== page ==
We are open every day of the week from 9h00 to 17h00.
There are no guided tours available on a Monday.
(Price increases below are applicable from 1 May 2016)
Pensioners, students and children: R65.00
What's on now:
Journeys of Faith
This exhibition will be on display at the Apartheid Museum until end of October 2016.
Journeys of Faith tells the stories of members of the LGBTI community and their personal journeys in reconciling their religious (or spiritual) beliefs with their sexuality, gender and identity. The stories come from those in leadership positions within various religious organisations, ordinary people struggling with their faith and identity, as well as religious institutions and organisations that have provided a safe haven for LGBTI members to practise and negotiate their faith. As these journeys relate to sexuality, gender, faith, identity and spiritualty, these are stories of a highly personal nature and therefore, as much as possible, are told through the words of those involved.
This exhibition is a result of the collaboration between Gay & Lesbian Memory in Action (GALA) and the Apartheid Museum, and was made possible by generous funding from the Aids Foundation of South Africa (AFSA).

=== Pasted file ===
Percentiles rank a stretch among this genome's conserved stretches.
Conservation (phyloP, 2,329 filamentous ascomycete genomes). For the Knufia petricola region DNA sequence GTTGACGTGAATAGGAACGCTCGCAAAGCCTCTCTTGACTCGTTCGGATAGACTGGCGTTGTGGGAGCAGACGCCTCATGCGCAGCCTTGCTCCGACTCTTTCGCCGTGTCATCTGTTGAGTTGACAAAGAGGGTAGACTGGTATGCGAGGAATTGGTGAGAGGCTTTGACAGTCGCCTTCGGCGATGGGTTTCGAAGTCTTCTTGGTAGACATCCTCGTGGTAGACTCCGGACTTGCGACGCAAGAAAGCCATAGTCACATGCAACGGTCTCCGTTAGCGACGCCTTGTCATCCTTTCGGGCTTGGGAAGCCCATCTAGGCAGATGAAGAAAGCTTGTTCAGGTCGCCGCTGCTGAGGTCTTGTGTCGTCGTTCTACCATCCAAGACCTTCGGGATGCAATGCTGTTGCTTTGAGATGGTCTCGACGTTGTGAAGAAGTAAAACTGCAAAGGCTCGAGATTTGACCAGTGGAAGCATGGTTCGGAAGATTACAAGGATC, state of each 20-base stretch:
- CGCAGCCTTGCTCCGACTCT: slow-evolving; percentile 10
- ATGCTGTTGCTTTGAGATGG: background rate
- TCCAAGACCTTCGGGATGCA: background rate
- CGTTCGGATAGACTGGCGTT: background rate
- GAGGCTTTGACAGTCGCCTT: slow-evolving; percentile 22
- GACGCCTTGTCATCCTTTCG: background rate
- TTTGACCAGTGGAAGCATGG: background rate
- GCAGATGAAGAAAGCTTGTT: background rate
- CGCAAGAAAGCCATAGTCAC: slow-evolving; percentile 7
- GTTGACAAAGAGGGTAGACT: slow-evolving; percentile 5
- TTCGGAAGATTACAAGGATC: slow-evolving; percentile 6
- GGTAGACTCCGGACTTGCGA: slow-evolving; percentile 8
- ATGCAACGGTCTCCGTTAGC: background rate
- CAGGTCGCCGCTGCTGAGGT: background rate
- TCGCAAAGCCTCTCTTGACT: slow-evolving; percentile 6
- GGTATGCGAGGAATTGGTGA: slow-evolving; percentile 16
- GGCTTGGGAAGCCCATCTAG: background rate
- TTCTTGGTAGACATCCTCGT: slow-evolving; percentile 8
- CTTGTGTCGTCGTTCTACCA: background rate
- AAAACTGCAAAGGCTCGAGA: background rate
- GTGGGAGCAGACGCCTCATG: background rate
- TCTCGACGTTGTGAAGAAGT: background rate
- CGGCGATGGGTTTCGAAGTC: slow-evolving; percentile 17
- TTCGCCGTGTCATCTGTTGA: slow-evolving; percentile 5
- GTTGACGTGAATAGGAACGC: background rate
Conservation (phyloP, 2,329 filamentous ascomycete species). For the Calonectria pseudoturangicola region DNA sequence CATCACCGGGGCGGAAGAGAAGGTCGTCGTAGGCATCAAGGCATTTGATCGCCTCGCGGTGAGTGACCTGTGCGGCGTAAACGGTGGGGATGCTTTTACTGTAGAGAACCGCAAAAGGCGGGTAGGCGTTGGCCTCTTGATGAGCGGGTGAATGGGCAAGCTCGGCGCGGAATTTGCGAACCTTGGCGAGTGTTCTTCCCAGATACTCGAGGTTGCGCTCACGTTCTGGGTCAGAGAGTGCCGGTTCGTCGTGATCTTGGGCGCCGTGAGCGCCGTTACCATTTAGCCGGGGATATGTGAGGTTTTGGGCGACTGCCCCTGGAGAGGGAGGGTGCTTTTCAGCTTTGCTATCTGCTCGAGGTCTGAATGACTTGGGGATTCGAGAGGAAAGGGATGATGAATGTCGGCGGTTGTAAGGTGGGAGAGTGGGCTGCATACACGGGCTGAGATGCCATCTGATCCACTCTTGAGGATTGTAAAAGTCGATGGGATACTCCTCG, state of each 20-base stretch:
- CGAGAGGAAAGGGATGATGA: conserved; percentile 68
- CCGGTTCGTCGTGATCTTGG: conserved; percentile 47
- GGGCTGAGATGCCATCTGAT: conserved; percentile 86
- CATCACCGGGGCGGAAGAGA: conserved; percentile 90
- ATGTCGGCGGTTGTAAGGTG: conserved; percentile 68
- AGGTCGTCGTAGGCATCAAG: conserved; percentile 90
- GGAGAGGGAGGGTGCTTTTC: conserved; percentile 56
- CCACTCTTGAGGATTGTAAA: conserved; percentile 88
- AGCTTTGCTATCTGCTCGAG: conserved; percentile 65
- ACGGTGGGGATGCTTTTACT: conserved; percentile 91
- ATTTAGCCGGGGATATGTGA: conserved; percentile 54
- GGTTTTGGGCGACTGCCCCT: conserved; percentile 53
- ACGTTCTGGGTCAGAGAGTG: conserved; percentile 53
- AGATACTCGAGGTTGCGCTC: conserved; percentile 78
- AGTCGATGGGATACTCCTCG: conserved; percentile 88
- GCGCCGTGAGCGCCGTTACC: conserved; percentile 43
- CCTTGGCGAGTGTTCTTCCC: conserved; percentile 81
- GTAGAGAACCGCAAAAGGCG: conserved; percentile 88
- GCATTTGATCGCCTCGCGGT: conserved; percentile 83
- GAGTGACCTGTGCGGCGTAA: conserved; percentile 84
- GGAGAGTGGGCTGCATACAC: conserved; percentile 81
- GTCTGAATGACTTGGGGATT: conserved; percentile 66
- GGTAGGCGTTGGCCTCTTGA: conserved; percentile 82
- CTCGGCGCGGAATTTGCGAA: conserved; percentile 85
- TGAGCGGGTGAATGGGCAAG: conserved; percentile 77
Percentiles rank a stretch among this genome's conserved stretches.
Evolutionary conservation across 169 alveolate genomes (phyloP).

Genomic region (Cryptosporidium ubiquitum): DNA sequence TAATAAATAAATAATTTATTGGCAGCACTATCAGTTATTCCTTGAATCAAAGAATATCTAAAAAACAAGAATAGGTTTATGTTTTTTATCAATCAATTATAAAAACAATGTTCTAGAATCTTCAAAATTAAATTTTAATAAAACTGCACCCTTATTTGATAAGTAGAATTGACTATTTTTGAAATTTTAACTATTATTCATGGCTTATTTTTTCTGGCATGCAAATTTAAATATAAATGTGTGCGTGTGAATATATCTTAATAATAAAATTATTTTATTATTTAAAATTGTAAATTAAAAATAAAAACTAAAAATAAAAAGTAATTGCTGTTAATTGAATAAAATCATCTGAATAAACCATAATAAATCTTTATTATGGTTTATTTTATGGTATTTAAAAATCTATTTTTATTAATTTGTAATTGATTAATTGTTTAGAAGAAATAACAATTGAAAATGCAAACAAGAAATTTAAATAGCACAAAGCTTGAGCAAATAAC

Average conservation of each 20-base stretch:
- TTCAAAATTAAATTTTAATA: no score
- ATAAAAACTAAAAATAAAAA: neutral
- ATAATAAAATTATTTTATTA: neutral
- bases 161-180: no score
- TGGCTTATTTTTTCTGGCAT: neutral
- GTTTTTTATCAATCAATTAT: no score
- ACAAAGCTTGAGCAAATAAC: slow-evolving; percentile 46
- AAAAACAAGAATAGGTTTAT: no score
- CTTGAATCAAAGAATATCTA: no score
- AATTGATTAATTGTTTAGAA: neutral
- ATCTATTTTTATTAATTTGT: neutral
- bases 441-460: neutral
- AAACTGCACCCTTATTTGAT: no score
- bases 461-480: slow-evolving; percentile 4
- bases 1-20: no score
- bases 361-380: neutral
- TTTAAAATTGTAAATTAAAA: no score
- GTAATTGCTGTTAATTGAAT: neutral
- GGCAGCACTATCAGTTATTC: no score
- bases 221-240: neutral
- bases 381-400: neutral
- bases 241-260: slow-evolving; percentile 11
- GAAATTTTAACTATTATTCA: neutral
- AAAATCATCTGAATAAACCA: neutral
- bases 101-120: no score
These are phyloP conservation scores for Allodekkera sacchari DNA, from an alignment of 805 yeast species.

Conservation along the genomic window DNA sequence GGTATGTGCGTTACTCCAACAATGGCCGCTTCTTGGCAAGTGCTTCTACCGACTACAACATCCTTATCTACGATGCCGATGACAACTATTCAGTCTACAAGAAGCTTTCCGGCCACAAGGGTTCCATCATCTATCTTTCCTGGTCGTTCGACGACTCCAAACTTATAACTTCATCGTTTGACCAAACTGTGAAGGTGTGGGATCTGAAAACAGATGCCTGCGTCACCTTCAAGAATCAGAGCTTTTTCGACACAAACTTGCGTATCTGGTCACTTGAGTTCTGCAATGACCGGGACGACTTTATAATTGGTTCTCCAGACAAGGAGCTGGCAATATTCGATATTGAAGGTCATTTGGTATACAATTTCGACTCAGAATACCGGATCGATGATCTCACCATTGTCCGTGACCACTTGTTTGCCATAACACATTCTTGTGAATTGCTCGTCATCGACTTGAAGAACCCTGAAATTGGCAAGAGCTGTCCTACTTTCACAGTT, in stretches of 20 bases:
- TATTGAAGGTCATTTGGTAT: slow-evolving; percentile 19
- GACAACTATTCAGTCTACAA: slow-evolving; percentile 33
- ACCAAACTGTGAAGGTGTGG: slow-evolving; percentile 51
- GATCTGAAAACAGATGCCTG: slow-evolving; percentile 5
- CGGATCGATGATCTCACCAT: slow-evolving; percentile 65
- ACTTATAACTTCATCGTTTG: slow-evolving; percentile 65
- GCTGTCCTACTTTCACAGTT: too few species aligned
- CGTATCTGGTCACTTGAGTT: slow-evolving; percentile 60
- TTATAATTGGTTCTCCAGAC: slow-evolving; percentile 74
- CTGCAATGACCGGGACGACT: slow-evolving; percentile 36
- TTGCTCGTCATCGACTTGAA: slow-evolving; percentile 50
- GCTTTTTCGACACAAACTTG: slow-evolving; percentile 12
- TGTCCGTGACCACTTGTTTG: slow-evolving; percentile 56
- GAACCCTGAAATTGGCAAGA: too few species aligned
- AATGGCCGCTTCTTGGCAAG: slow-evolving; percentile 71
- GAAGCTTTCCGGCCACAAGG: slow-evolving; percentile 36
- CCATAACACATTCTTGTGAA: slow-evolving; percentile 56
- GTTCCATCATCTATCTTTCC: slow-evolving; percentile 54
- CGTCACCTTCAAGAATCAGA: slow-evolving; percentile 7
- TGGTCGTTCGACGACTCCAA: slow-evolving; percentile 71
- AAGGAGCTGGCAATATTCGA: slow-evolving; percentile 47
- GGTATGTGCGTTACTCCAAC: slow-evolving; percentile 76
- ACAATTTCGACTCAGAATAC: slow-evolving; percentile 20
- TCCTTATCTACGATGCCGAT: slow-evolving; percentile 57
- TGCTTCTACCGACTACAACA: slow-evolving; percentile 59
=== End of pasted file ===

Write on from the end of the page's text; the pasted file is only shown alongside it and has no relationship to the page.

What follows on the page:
Visit the Capture Site
To see this sculpture of Mandela, visit the Capture Site between Nottingham Road and Howick in KwaZulu-Natal.
In 2012, to mark the 50th anniversary of Mandela's arrest, a sculpture was erected in the landscape near Howick
in KwaZulu-Natal, where Mandela was captured in 1962. This site is now known as the Capture Site.
The sculpture by artist Marco Cianfanelli consists of 50 steel poles between 6 metres and 10 metres high.
At a certain point, the 50 linear vertical steel columns line up, magically recreating an image of Nelson Mandela's face.
As you walk closer towards and through the sculpture, the image dissolves back into the forest of 50 poles,
and eloquently becomes part of the surrounding landscape.
As Cianfanelli observes, "The 50 columns represent the 50 years since Nelson Mandela's capture, but they also
suggest the idea of the many making the whole: of solidarity. Mandela's incarceration cemented his status as an
icon of the struggle, which in turn helped ferment the groundswell of resistance".
The Apartheid Museum, in partnership with the KZN provincial government, is in the process of curating a museum
at the Capture Site. This museum will open to the public in 2016.
Mandela has been central to every stage of South Africa’s epic struggle against apartheid – from formulating a new approach in the 1940s to leading the mass struggles of the 1950s, from the formation of Umkhonto we Siswe in the early 1960s to imprisonment for 27 years. He initiated and led negotiations in the 1990s, and served as the first President of a democratic South Africa. He built a new nation from the fragments of conflict.
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A HISTORY FORGOTTEN IS A FUTURE LOST